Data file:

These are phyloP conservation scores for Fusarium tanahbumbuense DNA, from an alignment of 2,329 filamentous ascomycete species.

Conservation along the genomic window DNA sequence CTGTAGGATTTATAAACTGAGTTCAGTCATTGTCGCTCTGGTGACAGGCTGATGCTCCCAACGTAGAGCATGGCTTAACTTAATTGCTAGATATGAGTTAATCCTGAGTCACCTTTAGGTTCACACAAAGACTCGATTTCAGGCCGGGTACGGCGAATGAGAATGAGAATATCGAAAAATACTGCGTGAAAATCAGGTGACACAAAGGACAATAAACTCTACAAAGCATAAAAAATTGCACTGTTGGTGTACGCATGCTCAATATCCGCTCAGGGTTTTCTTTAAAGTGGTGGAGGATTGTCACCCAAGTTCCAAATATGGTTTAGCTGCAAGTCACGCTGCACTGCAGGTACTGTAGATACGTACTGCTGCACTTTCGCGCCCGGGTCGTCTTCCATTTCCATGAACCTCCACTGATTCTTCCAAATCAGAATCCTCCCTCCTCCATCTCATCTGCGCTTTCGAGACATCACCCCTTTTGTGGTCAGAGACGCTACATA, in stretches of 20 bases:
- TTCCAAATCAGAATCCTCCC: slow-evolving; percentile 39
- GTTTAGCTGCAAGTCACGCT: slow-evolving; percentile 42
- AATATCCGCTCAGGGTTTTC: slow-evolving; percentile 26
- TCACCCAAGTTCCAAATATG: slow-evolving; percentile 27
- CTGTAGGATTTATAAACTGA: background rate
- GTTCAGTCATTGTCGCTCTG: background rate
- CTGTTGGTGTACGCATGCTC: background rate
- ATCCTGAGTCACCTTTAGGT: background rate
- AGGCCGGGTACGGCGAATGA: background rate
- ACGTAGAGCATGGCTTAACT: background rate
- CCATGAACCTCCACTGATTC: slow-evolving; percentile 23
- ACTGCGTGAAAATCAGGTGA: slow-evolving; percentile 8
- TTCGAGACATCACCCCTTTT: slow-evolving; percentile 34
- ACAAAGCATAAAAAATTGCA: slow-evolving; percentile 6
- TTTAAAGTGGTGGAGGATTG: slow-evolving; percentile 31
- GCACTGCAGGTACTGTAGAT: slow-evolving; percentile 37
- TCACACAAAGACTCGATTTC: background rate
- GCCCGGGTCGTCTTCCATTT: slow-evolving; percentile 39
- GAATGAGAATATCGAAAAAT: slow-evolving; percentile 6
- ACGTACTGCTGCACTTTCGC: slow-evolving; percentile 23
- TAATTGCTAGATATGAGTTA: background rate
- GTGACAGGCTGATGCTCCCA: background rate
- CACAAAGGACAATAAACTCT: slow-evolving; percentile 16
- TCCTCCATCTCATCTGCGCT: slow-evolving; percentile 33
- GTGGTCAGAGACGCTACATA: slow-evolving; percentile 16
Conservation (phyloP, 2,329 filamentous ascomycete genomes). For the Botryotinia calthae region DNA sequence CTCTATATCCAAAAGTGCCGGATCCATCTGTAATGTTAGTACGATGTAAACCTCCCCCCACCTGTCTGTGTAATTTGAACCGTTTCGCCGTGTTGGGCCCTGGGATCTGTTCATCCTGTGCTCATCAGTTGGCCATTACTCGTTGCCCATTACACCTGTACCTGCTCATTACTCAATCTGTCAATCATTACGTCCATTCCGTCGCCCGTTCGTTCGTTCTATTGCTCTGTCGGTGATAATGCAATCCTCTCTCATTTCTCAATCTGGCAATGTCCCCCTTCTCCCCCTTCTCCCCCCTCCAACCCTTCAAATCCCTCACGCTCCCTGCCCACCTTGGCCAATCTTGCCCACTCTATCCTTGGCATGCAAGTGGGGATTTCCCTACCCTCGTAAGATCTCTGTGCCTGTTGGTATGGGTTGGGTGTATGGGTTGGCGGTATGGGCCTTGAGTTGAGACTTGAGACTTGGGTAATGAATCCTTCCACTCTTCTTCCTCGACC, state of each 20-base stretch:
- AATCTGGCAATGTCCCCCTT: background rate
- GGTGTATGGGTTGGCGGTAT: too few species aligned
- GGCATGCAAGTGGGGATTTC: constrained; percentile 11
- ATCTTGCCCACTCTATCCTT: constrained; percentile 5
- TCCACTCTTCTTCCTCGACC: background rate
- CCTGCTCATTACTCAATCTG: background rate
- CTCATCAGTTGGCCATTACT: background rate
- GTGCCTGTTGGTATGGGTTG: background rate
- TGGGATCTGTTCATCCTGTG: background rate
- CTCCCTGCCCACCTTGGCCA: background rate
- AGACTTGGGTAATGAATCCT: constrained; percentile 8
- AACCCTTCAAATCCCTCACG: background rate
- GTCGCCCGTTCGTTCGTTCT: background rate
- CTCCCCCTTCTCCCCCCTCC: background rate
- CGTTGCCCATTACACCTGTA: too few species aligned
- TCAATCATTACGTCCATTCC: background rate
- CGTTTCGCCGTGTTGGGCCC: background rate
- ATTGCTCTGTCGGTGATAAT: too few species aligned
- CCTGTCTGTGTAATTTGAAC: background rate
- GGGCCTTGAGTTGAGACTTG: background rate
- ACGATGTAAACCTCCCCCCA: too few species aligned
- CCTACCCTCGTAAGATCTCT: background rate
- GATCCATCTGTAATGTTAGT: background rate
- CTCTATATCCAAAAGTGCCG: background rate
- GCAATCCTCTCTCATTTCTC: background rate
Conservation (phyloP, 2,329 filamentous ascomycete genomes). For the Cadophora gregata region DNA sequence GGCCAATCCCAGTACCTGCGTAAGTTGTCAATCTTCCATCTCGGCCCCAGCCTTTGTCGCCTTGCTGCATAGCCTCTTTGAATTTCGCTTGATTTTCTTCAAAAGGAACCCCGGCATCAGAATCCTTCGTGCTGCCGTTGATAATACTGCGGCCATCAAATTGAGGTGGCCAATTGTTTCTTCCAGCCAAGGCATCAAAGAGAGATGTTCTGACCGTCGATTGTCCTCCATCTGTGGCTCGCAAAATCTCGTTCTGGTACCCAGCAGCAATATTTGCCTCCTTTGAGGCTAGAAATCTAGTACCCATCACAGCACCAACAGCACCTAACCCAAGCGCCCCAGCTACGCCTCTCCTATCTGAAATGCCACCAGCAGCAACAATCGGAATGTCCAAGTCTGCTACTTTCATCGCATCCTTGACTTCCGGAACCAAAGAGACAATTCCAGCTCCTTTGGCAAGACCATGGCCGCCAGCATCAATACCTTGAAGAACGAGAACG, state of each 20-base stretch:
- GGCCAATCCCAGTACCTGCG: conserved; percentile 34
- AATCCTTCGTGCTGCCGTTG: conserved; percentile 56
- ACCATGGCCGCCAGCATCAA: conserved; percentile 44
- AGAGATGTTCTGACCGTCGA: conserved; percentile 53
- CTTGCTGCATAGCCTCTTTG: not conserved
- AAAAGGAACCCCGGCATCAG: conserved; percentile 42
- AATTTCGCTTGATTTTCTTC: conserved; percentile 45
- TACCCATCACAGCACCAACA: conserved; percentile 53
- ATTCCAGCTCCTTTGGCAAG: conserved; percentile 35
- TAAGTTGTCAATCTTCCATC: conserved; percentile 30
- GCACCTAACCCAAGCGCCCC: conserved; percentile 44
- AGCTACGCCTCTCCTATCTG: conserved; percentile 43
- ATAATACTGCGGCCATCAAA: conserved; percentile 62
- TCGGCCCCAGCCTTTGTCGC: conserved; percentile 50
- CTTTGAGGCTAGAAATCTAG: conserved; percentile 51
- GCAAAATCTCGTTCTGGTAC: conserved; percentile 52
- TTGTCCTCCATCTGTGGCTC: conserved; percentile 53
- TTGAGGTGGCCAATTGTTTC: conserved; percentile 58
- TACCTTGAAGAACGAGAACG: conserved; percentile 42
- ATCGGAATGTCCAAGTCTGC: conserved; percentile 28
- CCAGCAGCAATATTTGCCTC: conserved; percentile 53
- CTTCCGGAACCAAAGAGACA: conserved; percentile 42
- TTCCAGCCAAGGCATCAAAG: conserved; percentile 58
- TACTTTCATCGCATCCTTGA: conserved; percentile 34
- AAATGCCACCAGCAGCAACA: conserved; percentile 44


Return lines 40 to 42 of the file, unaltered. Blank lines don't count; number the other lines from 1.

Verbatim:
- AACCCTTCAAATCCCTCACG: background rate
- GTCGCCCGTTCGTTCGTTCT: background rate
- CTCCCCCTTCTCCCCCCTCC: background rate